Led by Germany, the EU wants greater integration. Cameron also wants Britain to be tied into the EU even more tightly. Cameron doesn’t want an EU referendum, but he is not in control of events. Whatever his motives, we should seize the chance to vote – more, we should demand it now. The whole British people have the right to have our say.
Why wait until 2017? Polls show 61 per cent of us want a referendum before the next election, not after. Typically, the Lib Dems now oppose the referendum which they promised in their most recent manifesto. A majority of Labour voters want a referendum too. Labour Party members should insist that their party demands a referendum.
Out of the population of 63 million, only 17.8 million, just 28 per cent, are old enough to have voted in the 1975 referendum on British membership of the EEC. The vast majority, 72 per cent, have never had a say.
What the single market is for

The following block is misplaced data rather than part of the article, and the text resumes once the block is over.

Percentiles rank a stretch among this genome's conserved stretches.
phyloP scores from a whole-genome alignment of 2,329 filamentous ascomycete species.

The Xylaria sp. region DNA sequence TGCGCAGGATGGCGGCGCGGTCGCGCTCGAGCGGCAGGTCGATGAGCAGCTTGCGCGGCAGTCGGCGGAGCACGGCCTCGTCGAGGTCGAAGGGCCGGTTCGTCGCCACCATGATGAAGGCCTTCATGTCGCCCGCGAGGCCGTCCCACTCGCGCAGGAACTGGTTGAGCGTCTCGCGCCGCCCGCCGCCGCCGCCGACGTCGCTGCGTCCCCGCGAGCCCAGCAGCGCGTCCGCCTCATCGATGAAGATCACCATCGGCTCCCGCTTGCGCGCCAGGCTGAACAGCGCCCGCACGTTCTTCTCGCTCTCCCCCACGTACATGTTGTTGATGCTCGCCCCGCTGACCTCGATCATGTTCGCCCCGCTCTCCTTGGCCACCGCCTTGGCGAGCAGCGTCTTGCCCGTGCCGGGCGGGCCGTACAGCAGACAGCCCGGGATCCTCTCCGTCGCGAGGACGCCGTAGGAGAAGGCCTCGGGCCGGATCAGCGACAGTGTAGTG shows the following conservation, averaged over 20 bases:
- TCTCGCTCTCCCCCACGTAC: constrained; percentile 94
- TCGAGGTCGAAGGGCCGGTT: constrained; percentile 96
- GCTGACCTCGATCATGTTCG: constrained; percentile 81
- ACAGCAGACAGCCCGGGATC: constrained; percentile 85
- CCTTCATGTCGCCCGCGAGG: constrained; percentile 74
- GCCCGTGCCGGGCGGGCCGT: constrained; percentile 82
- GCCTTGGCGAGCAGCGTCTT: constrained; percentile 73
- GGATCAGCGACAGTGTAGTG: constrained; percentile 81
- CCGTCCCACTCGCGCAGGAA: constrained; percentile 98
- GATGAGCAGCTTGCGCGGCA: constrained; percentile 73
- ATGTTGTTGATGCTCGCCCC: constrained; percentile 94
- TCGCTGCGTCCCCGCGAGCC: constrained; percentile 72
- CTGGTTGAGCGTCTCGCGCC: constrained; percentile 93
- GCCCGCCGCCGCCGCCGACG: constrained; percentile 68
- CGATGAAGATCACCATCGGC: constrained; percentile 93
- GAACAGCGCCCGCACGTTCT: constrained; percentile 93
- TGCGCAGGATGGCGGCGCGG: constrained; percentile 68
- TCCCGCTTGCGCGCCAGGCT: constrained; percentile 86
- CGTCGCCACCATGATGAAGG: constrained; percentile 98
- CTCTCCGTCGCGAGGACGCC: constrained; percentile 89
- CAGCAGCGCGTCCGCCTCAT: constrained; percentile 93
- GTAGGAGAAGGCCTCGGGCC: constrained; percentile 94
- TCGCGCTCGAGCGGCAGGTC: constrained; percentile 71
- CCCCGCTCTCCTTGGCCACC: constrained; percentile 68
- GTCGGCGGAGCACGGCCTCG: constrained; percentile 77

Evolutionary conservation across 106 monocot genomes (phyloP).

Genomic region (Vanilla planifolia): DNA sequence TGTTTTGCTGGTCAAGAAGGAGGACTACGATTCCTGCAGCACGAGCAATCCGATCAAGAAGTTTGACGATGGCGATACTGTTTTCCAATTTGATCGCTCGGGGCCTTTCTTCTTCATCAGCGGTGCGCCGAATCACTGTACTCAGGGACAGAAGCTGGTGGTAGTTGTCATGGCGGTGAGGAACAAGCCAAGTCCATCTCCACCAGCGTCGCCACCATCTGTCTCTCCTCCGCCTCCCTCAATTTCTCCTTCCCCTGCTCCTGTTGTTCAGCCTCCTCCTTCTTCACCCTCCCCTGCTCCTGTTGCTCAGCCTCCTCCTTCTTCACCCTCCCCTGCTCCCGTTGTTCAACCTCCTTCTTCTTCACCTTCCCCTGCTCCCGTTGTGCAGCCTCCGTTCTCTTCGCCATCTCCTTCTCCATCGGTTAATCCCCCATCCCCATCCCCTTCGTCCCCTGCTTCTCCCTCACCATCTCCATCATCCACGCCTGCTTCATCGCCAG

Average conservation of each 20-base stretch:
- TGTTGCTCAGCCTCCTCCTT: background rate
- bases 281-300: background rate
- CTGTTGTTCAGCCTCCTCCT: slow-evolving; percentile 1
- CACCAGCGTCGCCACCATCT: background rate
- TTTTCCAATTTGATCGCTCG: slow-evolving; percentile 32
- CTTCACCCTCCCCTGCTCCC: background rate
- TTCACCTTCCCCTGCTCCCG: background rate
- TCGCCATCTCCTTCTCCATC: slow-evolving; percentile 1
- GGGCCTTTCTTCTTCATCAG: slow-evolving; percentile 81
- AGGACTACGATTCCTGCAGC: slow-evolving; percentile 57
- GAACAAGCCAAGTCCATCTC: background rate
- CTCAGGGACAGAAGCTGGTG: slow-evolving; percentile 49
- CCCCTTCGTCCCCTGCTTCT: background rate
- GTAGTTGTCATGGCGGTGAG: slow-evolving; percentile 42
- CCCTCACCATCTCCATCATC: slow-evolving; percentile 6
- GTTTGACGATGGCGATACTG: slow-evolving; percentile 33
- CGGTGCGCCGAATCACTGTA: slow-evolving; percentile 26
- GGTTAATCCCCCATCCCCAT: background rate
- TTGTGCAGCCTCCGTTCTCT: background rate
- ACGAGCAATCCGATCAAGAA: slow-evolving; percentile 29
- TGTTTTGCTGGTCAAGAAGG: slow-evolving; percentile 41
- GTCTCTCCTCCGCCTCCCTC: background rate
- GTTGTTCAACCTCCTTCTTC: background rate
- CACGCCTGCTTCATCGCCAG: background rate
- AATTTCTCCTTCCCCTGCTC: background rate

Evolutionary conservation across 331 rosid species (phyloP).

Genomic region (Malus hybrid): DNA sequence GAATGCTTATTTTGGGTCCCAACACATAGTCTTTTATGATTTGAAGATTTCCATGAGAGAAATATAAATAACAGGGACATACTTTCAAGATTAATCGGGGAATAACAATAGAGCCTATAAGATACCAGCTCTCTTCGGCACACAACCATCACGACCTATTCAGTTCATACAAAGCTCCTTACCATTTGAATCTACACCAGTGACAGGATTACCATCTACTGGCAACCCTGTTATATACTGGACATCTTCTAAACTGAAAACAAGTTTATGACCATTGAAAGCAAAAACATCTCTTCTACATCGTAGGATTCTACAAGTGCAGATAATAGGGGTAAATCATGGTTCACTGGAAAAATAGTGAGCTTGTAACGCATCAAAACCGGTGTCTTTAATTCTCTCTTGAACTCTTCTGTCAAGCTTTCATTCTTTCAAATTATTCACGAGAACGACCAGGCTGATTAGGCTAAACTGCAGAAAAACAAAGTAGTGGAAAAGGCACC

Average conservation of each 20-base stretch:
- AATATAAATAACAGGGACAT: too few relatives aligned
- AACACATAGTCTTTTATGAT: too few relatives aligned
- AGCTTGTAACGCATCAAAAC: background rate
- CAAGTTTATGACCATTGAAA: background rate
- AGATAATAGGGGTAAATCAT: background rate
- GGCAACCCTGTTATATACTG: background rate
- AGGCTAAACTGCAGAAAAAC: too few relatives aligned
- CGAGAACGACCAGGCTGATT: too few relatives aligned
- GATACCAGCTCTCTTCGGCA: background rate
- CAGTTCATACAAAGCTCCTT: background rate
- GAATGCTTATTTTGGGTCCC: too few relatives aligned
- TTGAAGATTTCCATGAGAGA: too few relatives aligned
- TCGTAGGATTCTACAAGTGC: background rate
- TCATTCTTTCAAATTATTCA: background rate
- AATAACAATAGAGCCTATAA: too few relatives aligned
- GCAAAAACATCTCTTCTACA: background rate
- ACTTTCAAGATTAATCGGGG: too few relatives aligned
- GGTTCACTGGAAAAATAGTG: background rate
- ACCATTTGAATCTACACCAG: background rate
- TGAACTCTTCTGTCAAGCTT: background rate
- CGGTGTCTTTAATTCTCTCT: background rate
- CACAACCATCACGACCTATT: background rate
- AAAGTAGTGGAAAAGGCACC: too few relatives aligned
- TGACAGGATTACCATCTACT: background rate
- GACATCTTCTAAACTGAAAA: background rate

The European TUC embraces the EU’s single market. Yet it also claims that it wants to “avoid the downward spiral of competition based on lowering basic standards at work”. All markets are about competition; the single European market is no different. So it’s no use looking to the EU to protect workers’ rights.
Cameron’s promise to reduce net migration to “tens of thousands” annually will be wrecked if large numbers arrive from Romania and Bulgaria, two of the poorest countries in the EU. In polls, around 79 per cent of the British people oppose this EU open door policy.
The government has carried out a study on how many Romanians and Bulgarians might move here. Communities Secretary Eric Pickles – who has seen the figures, and has warned of a potential shortage of housing – had said the study would be made public. Surprise, surprise: the government is now refusing to publish it.
Fined by Brussels
The European Commission is to fine Britain nearly 300,000 euros a day for not implementing two EU directives on how gas and electricity markets should be run. ■